Prominent Choral Director Morris Beachy Dies at 82

Feb. 9, 2011

AUSTIN, Texas — Choral director and University of Texas at Austin Professor Emeritus Morris Beachy died in his sleep on Feb. 6 due to complications of Alzheimer's disease.

Beachy joined the faculty of the university in 1957, and over the next 36 years developed one of the largest university choral programs in the country, noted for its diversity and high standards. He founded nine ensembles, including the UT Chamber Singers, the Longhorn Singers and the University Chorus.

"Dr. Beachy was a consummate musician who set an extraordinarily high standard of choral performance and profoundly impacted choral conductors and singers not only in Texas, but throughout this country," said James Morrow, director of choral activities and associate professor of choral conducting in the Butler School of Music. "His choirs always sang with a gorgeous tone and with a highly refined and expressive delivery of the text. He loved words and loved creating vocal colors that captured the complexities of their meanings. The choral art has lost one of its most exquisite interpreters, to be sure. I'm immensely grateful I had the opportunity to be his student."

Beachy earned his bachelor of music degree from Colorado State University in 1951, his master in music degree from the University of Oregon in 1952 and his doctor of musical arts degree from the University of Southern California in 1955. Before joining the faculty of The University of Texas at Austin, Beachy held teaching positions in Colorado, Oregon, Washington and California before accepting a position at Hardin-Simmons University in Abilene, Texas.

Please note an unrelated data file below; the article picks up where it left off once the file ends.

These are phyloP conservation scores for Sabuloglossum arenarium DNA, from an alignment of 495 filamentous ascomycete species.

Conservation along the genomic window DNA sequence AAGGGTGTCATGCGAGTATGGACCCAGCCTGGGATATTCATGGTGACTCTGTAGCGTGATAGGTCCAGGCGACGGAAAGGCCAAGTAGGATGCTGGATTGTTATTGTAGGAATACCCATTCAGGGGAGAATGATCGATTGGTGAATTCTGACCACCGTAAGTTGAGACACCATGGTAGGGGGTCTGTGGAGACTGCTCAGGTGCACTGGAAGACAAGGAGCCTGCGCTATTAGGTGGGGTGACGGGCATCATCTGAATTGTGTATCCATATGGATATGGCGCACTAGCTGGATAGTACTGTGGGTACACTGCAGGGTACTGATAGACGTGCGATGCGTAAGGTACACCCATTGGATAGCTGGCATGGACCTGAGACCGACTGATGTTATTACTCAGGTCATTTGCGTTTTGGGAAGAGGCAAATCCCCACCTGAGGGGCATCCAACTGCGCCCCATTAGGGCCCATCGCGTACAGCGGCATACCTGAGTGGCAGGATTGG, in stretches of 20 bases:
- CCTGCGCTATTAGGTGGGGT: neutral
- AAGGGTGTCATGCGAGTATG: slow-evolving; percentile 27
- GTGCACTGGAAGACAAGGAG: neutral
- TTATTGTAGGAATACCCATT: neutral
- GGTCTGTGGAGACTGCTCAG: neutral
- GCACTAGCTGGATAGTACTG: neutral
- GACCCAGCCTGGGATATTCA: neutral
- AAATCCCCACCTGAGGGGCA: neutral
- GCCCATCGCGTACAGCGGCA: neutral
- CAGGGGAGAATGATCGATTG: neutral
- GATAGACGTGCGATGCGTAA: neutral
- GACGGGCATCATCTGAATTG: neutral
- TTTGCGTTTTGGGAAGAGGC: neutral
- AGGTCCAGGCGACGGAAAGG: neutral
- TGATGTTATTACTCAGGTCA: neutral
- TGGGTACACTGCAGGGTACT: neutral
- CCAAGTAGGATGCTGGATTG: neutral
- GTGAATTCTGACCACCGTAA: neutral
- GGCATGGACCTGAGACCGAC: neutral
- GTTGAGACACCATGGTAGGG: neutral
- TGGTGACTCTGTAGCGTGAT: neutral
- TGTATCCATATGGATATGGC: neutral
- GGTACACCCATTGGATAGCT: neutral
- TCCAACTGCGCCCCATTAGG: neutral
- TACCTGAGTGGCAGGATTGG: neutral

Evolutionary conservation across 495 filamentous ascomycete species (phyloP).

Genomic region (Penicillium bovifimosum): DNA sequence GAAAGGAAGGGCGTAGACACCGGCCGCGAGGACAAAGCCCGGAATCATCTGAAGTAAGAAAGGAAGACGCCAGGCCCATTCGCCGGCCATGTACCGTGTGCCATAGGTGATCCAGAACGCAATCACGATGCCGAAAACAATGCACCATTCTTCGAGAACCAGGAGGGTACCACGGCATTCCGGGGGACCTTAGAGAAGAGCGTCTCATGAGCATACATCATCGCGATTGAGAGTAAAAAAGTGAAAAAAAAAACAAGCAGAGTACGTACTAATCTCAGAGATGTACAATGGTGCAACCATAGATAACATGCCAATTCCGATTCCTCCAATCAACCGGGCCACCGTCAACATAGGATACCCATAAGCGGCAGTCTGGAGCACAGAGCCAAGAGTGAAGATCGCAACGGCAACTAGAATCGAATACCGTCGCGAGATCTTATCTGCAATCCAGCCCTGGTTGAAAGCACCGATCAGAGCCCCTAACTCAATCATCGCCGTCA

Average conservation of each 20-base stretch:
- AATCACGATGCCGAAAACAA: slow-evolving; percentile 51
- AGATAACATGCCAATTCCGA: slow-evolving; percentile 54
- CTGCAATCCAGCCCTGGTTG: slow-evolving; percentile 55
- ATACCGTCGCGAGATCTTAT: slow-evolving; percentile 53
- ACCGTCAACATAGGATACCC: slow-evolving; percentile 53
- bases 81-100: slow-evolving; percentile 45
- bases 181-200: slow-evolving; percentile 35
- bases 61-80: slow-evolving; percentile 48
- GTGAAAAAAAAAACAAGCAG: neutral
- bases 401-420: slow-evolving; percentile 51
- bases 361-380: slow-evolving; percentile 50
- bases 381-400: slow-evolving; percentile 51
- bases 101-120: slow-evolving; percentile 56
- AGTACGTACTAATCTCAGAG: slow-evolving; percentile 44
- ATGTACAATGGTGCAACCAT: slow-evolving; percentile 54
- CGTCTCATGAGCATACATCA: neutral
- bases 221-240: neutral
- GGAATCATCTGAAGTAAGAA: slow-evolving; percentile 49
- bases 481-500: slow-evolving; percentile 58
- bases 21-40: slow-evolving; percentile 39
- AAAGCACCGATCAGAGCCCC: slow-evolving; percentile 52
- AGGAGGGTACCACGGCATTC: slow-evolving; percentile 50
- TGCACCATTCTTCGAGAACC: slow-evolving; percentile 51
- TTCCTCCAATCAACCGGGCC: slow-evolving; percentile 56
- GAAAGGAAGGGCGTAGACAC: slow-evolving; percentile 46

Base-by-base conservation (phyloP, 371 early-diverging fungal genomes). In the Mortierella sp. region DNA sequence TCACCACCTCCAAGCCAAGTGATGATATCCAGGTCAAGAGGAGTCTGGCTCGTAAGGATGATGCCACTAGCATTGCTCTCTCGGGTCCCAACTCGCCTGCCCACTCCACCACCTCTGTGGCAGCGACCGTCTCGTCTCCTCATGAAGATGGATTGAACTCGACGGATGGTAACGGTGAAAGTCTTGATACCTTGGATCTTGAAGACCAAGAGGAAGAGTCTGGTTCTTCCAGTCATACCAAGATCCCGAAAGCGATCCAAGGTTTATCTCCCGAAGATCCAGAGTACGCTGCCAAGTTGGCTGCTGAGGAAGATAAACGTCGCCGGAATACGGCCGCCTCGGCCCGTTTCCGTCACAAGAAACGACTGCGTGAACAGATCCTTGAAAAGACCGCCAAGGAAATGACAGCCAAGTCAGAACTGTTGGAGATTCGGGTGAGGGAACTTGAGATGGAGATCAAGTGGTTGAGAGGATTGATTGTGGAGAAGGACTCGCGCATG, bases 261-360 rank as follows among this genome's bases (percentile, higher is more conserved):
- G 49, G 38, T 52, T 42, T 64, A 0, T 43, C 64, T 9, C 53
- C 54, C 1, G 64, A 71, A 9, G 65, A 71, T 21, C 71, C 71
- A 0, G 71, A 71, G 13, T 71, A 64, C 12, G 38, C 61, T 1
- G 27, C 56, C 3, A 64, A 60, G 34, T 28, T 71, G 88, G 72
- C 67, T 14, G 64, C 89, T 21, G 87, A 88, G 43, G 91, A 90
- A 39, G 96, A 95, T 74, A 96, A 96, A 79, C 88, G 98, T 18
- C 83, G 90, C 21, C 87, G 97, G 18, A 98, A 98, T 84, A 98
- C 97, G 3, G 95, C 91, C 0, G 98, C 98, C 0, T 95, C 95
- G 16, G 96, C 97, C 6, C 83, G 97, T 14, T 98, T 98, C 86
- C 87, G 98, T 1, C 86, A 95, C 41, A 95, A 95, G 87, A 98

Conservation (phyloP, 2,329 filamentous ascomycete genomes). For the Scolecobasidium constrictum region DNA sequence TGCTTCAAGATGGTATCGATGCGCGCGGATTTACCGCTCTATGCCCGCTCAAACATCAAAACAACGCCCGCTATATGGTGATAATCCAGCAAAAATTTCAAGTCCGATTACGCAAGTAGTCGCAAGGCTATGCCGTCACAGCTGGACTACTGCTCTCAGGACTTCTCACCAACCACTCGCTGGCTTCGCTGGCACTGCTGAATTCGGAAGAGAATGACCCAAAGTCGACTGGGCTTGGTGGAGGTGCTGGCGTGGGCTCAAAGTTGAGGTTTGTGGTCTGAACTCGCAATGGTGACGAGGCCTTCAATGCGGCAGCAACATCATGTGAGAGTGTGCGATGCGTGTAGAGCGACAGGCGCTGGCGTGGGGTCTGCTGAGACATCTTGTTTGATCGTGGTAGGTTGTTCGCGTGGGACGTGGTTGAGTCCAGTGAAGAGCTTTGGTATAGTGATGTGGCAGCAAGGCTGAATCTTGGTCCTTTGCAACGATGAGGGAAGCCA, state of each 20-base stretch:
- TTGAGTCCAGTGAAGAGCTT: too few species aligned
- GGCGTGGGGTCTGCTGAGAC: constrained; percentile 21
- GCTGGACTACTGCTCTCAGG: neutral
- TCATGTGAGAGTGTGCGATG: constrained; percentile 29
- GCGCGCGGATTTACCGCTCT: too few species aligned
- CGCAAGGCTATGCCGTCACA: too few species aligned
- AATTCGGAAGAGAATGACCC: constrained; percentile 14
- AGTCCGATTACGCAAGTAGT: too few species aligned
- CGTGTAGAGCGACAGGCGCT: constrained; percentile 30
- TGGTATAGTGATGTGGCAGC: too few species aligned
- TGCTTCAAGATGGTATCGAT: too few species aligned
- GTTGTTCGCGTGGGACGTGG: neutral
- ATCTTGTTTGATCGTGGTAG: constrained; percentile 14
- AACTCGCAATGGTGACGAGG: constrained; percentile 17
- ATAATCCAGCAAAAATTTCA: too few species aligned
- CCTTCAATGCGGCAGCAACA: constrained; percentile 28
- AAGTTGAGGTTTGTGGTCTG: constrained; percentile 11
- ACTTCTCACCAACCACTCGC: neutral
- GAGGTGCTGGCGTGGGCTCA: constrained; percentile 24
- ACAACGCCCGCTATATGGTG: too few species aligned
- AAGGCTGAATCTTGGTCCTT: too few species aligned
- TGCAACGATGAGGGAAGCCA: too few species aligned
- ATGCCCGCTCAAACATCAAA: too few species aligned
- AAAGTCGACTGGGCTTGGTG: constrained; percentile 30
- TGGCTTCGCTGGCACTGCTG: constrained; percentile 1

"Dr. Beachy's tireless devotion to choral music and his uncompromising musical standards launched a great choral arts tradition in our community, which is alive and thriving in Austin like few other cities in the U.S.," said Doug Dempster, dean of the College of Fine Arts.

Beachy served the Department of Music (now the Butler School of Music) in several capacities over the years, including coordinator of the conducting faculty, adviser to the graduate programs in choral music and acting chairman of the Department of Music. The University Chamber Singers (now the UT Chamber Singers), which he founded, has consistently ranked among the best in the nation. He retired from the university in 1993 as the Marlene and Morton Meyerson Centennial Professor Emeritus in Music.